Feast of All Saints

Revelation 7:9-17
Psalm 34:1-10, 22
1 John 3:1-3
Matthew 5:1-12
Preached by the Reverend Shireen Baker Sunday November 5, 2017 at Church of Our Saviour Elmhurst
This week on November 1st the church celebrated All Saints Day and some churches would follow All Saints with All Souls on November 2nd.   Traditionally these days were part of a triduum with All Hollows Eve – now of course known as Halloween.  While there is a long and varied history surrounding allhollowtide, the overall theme remains the same.
Here at Church of Our Saviour we have conflated allhollowtide into one day as we both pray for our loved ones who have gone before us, and celebrate the communion of saints to which we all belong.  We are bonded forever to all Christians throughout history.  As members of Christ’s body, we are not separated by space, time or even death.
Perhaps there is no better passage in Matthew to describe what it means to belong to the communion of Saints, than the beatitudes.  The beatitudes are merely the opening sentences of the Sermon on the mount – which goes on for three chapters in Matthew – and they are meant to be startling, disorienting, to bring the listener to attention.
To be blessed is to be ‘favored by God’.  These blessings are not necessarily aspirational, they are not the same as being granted a wish or winning the lottery,  rather blessings remind us that God is with us, God knows our heart and our struggles.
With these words Jesus is announcing something new, he is ushering in the good news of God’s Kingdom.  He is beginning a new era for God’s people and God’s world.
Jesus is calling a community into existence, establishing a covenant between the Kingdom of Heaven and the world.
These beatitudes are portraits for us of what the Kingdom of God looks like, what the holy people of God are like and what God is like when god is faithfully being the God and Saviour of god’s own people.
The beatitudes are about reversal.  They express the upside-down nature of the kingdom of God, that is meant to turn the world on its head.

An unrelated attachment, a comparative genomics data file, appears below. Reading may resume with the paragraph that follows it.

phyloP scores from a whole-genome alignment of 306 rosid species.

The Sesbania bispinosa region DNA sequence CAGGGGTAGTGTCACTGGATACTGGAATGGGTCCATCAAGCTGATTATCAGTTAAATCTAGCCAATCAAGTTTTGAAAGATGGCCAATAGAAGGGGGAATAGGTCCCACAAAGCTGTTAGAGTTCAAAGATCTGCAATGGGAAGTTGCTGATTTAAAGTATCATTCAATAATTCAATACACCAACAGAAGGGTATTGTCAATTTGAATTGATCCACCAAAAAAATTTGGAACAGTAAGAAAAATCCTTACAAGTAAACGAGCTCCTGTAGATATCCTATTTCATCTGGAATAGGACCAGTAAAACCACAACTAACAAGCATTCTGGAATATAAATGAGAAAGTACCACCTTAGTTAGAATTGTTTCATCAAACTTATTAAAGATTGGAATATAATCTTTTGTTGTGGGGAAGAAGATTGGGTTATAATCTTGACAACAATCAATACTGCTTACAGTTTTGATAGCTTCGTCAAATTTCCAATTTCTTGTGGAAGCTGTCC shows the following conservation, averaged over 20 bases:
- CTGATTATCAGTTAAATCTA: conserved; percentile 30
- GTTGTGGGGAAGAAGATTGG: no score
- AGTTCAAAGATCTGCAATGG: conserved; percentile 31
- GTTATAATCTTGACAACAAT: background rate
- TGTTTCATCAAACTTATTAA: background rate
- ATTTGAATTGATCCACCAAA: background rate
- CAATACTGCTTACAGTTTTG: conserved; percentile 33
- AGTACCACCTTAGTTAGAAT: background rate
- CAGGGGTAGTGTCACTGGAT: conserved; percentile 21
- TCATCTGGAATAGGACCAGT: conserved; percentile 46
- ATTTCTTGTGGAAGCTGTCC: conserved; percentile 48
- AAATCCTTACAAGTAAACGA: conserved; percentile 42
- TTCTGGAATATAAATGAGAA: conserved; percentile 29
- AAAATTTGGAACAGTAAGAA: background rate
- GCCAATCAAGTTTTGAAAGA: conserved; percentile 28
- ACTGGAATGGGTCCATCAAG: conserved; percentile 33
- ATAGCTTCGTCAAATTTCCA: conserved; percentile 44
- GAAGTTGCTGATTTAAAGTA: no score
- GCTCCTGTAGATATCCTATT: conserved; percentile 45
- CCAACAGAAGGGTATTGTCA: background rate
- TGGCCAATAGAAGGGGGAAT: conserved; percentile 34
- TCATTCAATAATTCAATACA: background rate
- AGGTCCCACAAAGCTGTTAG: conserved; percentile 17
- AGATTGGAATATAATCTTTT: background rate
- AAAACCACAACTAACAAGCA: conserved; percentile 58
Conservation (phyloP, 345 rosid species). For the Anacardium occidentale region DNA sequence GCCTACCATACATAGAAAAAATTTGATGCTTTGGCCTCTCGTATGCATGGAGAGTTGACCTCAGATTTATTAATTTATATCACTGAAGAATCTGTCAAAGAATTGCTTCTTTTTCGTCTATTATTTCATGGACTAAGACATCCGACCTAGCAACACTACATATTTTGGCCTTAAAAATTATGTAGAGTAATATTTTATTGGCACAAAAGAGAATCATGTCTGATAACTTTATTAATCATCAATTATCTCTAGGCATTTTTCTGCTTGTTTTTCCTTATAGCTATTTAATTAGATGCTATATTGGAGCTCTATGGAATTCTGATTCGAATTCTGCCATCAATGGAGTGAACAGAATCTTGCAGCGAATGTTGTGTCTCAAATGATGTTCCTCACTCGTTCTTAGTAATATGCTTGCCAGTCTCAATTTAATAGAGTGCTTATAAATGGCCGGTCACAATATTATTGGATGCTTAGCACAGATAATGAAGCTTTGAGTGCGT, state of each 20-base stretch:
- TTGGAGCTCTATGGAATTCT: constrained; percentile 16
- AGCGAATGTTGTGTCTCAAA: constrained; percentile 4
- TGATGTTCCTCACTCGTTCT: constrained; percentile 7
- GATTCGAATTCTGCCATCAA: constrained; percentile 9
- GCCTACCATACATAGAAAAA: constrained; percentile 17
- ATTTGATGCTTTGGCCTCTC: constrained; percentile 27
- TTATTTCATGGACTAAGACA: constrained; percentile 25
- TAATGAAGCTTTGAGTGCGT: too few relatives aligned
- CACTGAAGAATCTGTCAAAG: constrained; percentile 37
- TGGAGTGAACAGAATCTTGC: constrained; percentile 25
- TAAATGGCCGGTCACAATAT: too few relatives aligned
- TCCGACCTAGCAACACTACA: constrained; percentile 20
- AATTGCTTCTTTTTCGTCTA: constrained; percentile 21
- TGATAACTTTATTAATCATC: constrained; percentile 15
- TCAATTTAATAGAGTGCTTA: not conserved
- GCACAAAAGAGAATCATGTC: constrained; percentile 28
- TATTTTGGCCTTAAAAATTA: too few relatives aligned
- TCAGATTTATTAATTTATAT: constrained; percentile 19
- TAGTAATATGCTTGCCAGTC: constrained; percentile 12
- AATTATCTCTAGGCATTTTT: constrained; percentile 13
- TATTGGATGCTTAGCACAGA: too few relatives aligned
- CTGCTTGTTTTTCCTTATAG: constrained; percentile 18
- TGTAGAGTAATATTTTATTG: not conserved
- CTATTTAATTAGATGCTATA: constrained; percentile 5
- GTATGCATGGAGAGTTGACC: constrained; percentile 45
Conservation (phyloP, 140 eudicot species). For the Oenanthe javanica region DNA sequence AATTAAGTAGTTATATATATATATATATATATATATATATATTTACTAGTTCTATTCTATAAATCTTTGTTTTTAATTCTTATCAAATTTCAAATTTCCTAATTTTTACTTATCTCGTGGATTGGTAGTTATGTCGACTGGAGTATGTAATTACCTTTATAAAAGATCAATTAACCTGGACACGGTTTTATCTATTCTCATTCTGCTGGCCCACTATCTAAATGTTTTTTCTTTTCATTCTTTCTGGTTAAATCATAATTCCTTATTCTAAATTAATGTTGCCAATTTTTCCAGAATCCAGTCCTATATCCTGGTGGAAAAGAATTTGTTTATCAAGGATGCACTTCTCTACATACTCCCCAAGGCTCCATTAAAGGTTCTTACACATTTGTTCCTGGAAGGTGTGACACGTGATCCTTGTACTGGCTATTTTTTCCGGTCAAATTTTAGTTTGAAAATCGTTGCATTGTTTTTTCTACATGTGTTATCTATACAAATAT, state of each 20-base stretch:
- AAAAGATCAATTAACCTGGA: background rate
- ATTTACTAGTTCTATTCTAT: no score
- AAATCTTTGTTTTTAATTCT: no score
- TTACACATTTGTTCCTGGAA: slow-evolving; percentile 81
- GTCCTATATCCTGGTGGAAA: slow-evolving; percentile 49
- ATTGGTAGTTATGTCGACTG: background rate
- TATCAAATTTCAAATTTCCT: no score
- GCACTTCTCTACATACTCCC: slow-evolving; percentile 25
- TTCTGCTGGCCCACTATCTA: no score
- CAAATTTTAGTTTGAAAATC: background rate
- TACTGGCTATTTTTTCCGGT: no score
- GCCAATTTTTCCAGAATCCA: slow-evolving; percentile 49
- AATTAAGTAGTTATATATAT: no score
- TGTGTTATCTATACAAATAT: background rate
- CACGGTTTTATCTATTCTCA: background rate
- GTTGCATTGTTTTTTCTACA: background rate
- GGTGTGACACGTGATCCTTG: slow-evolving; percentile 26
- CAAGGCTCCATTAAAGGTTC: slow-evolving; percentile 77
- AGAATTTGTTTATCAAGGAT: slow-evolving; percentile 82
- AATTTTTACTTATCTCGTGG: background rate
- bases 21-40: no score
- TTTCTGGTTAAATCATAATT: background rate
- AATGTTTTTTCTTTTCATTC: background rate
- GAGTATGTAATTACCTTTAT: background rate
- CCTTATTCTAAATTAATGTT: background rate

The poor in spirit are the ones to whom the kingdom of god belongs – the Kingdom of God does not belong to those who have the ability to take up arms and oppress the people around them, The Kingdom of Heaven does not belong to those who are popular or powerful.
The kingdom of heaven hunts down the people who seem to never belong, those who look like the non-citizens, those who struggle but cannot pull themselves up – and tells them – you do belong, this Kingdom is yours all along.  This is Jesus touching a leper, Jesus eating with tax collectors and sinners, this is Jesus exorcising demons from the possessed and feeding the hungry.  This is the story of the gospel, Jesus coming in taking what we see with our eyes and turning it on its head.
Our problem is that we so often see meekness and gentleness as weakness.  We only seem to know how to see greatness in power, powerful rhetoric, powerful actions and force of arms.  The strength found in peaceful non-violent action can be terribly slow moving, not very glamorous and often lacks the excitement of brute force.
Our whole culture is built around images of violence as the way to power.  It would take a lot of intentional reprogramming for us to be able to truly see meekness as power, to be able to see meekness as the way to lay hold of something, anything, much less the whole earth.
Maybe that is part of the point, the kingdom of god is about receiving the transformative power of god as a gift, not seizing it for ourselves.  Perhaps this is the power of God’s kingdom, the power to give rather than to take.
It may be tempting to think of the beatitudes as some kind of list of rewards offered to those who suffered in life.  The easy thing to say would be that the beatitudes will come true in heaven, after death.  After all ‘Blessed are the poor in spirit, for theirs is the kingdom of heaven’ seems to imply just that.  But this would be a misunderstanding of the meaning of ‘heaven’. Heaven is certainly God’s space, where reality is at its fullest existence, but God does not choose to keep the kingdom of heaven separate, just as he chose not to keep himself separate from the imperfect and broken world in which we reside.  Rather the kingdom of heaven interlocks and suffuses the world.  One of the main clues to this comes in the next chapter, and in the prayer we all know that Jesus taught his followers – ‘God’s Kingdom come, God’s will be done on earth as it is in heaven’.
As followers of Christ we are to live by the rules of heaven – here and now.
Ultimately, we need to ask ourselves where do our priorities lie?  Do we value the poor and meek, do we strive for mercy and peace?  Do we choose to live like citizens of Heaven or are we led by the fear and hate of this world?  We cannot strive for the former while still holding on to the latter.  We cannot let fear dictate our actions and still proclaim our love for God.  Only one of those things can be true at a time.
We are part of the communion of Saints because we are part of God’s Kingdom, here and now, whenever we choose mercy, kindness and love, we walk with the saints who have strived for God’s Kingdom throughout all ages.